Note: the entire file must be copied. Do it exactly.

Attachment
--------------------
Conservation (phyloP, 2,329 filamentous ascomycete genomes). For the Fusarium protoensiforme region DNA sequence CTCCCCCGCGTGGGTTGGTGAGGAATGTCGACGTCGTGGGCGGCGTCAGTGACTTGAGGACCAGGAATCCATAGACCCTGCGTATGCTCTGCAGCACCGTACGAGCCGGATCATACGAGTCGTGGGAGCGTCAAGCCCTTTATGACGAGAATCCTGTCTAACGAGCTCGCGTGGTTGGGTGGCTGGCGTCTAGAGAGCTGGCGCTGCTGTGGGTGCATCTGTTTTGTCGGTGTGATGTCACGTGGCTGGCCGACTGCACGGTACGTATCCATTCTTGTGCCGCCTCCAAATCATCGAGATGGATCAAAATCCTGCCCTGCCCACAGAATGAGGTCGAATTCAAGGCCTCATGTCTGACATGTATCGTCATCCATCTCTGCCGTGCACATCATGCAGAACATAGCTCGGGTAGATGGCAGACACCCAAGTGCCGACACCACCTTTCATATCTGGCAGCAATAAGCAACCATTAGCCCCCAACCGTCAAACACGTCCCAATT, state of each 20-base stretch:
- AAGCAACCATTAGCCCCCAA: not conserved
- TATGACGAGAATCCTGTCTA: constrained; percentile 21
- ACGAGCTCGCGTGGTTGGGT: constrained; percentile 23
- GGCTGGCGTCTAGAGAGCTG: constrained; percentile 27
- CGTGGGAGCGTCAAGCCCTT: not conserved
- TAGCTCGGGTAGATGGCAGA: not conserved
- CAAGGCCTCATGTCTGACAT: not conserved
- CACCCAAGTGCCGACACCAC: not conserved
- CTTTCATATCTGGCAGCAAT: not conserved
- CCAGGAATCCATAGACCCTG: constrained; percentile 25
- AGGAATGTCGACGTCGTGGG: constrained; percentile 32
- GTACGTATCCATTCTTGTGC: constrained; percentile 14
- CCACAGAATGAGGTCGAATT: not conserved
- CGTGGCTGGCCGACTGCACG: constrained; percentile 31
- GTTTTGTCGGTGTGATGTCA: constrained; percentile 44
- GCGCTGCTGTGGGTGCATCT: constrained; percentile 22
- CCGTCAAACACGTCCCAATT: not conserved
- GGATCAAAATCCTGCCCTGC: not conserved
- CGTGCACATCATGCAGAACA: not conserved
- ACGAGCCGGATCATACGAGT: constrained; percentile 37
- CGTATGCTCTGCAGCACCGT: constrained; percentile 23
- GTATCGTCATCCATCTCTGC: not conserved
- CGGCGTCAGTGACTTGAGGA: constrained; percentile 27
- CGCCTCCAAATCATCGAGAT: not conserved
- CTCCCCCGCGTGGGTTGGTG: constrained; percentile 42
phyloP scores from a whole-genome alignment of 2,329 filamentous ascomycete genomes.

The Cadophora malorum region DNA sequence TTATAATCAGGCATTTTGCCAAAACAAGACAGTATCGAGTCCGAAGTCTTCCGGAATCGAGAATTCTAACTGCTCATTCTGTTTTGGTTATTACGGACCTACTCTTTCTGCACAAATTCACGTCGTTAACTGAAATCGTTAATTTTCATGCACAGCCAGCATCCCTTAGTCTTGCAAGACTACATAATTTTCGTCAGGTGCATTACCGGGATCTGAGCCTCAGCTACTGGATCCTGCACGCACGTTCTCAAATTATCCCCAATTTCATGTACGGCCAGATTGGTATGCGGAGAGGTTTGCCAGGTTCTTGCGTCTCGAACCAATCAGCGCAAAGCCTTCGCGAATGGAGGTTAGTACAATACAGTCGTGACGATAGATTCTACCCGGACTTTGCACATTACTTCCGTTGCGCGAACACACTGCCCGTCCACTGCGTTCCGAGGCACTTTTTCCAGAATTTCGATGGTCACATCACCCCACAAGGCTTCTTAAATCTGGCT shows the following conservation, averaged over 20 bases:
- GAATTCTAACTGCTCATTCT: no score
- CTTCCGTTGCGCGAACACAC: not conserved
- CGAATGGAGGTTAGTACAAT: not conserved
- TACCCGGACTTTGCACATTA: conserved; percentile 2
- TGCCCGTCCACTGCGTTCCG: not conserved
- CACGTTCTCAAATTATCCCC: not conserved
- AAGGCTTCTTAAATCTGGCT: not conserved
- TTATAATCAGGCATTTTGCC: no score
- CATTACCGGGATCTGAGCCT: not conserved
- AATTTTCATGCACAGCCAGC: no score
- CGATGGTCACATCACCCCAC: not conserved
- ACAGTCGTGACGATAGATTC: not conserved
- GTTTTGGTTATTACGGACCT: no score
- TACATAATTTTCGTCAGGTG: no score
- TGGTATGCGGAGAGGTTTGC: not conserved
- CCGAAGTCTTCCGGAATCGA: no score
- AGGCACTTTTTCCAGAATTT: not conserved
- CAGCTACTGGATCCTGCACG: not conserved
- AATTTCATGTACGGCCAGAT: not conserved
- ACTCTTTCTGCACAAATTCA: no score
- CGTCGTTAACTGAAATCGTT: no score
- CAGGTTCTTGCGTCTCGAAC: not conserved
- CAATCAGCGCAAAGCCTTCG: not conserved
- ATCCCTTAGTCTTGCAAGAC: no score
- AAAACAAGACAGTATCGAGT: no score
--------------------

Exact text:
Conservation (phyloP, 2,329 filamentous ascomycete genomes). For the Fusarium protoensiforme region DNA sequence CTCCCCCGCGTGGGTTGGTGAGGAATGTCGACGTCGTGGGCGGCGTCAGTGACTTGAGGACCAGGAATCCATAGACCCTGCGTATGCTCTGCAGCACCGTACGAGCCGGATCATACGAGTCGTGGGAGCGTCAAGCCCTTTATGACGAGAATCCTGTCTAACGAGCTCGCGTGGTTGGGTGGCTGGCGTCTAGAGAGCTGGCGCTGCTGTGGGTGCATCTGTTTTGTCGGTGTGATGTCACGTGGCTGGCCGACTGCACGGTACGTATCCATTCTTGTGCCGCCTCCAAATCATCGAGATGGATCAAAATCCTGCCCTGCCCACAGAATGAGGTCGAATTCAAGGCCTCATGTCTGACATGTATCGTCATCCATCTCTGCCGTGCACATCATGCAGAACATAGCTCGGGTAGATGGCAGACACCCAAGTGCCGACACCACCTTTCATATCTGGCAGCAATAAGCAACCATTAGCCCCCAACCGTCAAACACGTCCCAATT, state of each 20-base stretch:
- AAGCAACCATTAGCCCCCAA: not conserved
- TATGACGAGAATCCTGTCTA: constrained; percentile 21
- ACGAGCTCGCGTGGTTGGGT: constrained; percentile 23
- GGCTGGCGTCTAGAGAGCTG: constrained; percentile 27
- CGTGGGAGCGTCAAGCCCTT: not conserved
- TAGCTCGGGTAGATGGCAGA: not conserved
- CAAGGCCTCATGTCTGACAT: not conserved
- CACCCAAGTGCCGACACCAC: not conserved
- CTTTCATATCTGGCAGCAAT: not conserved
- CCAGGAATCCATAGACCCTG: constrained; percentile 25
- AGGAATGTCGACGTCGTGGG: constrained; percentile 32
- GTACGTATCCATTCTTGTGC: constrained; percentile 14
- CCACAGAATGAGGTCGAATT: not conserved
- CGTGGCTGGCCGACTGCACG: constrained; percentile 31
- GTTTTGTCGGTGTGATGTCA: constrained; percentile 44
- GCGCTGCTGTGGGTGCATCT: constrained; percentile 22
- CCGTCAAACACGTCCCAATT: not conserved
- GGATCAAAATCCTGCCCTGC: not conserved
- CGTGCACATCATGCAGAACA: not conserved
- ACGAGCCGGATCATACGAGT: constrained; percentile 37
- CGTATGCTCTGCAGCACCGT: constrained; percentile 23
- GTATCGTCATCCATCTCTGC: not conserved
- CGGCGTCAGTGACTTGAGGA: constrained; percentile 27
- CGCCTCCAAATCATCGAGAT: not conserved
- CTCCCCCGCGTGGGTTGGTG: constrained; percentile 42
phyloP scores from a whole-genome alignment of 2,329 filamentous ascomycete genomes.

The Cadophora malorum region DNA sequence TTATAATCAGGCATTTTGCCAAAACAAGACAGTATCGAGTCCGAAGTCTTCCGGAATCGAGAATTCTAACTGCTCATTCTGTTTTGGTTATTACGGACCTACTCTTTCTGCACAAATTCACGTCGTTAACTGAAATCGTTAATTTTCATGCACAGCCAGCATCCCTTAGTCTTGCAAGACTACATAATTTTCGTCAGGTGCATTACCGGGATCTGAGCCTCAGCTACTGGATCCTGCACGCACGTTCTCAAATTATCCCCAATTTCATGTACGGCCAGATTGGTATGCGGAGAGGTTTGCCAGGTTCTTGCGTCTCGAACCAATCAGCGCAAAGCCTTCGCGAATGGAGGTTAGTACAATACAGTCGTGACGATAGATTCTACCCGGACTTTGCACATTACTTCCGTTGCGCGAACACACTGCCCGTCCACTGCGTTCCGAGGCACTTTTTCCAGAATTTCGATGGTCACATCACCCCACAAGGCTTCTTAAATCTGGCT shows the following conservation, averaged over 20 bases:
- GAATTCTAACTGCTCATTCT: no score
- CTTCCGTTGCGCGAACACAC: not conserved
- CGAATGGAGGTTAGTACAAT: not conserved
- TACCCGGACTTTGCACATTA: conserved; percentile 2
- TGCCCGTCCACTGCGTTCCG: not conserved
- CACGTTCTCAAATTATCCCC: not conserved
- AAGGCTTCTTAAATCTGGCT: not conserved
- TTATAATCAGGCATTTTGCC: no score
- CATTACCGGGATCTGAGCCT: not conserved
- AATTTTCATGCACAGCCAGC: no score
- CGATGGTCACATCACCCCAC: not conserved
- ACAGTCGTGACGATAGATTC: not conserved
- GTTTTGGTTATTACGGACCT: no score
- TACATAATTTTCGTCAGGTG: no score
- TGGTATGCGGAGAGGTTTGC: not conserved
- CCGAAGTCTTCCGGAATCGA: no score
- AGGCACTTTTTCCAGAATTT: not conserved
- CAGCTACTGGATCCTGCACG: not conserved
- AATTTCATGTACGGCCAGAT: not conserved
- ACTCTTTCTGCACAAATTCA: no score
- CGTCGTTAACTGAAATCGTT: no score
- CAGGTTCTTGCGTCTCGAAC: not conserved
- CAATCAGCGCAAAGCCTTCG: not conserved
- ATCCCTTAGTCTTGCAAGAC: no score
- AAAACAAGACAGTATCGAGT: no score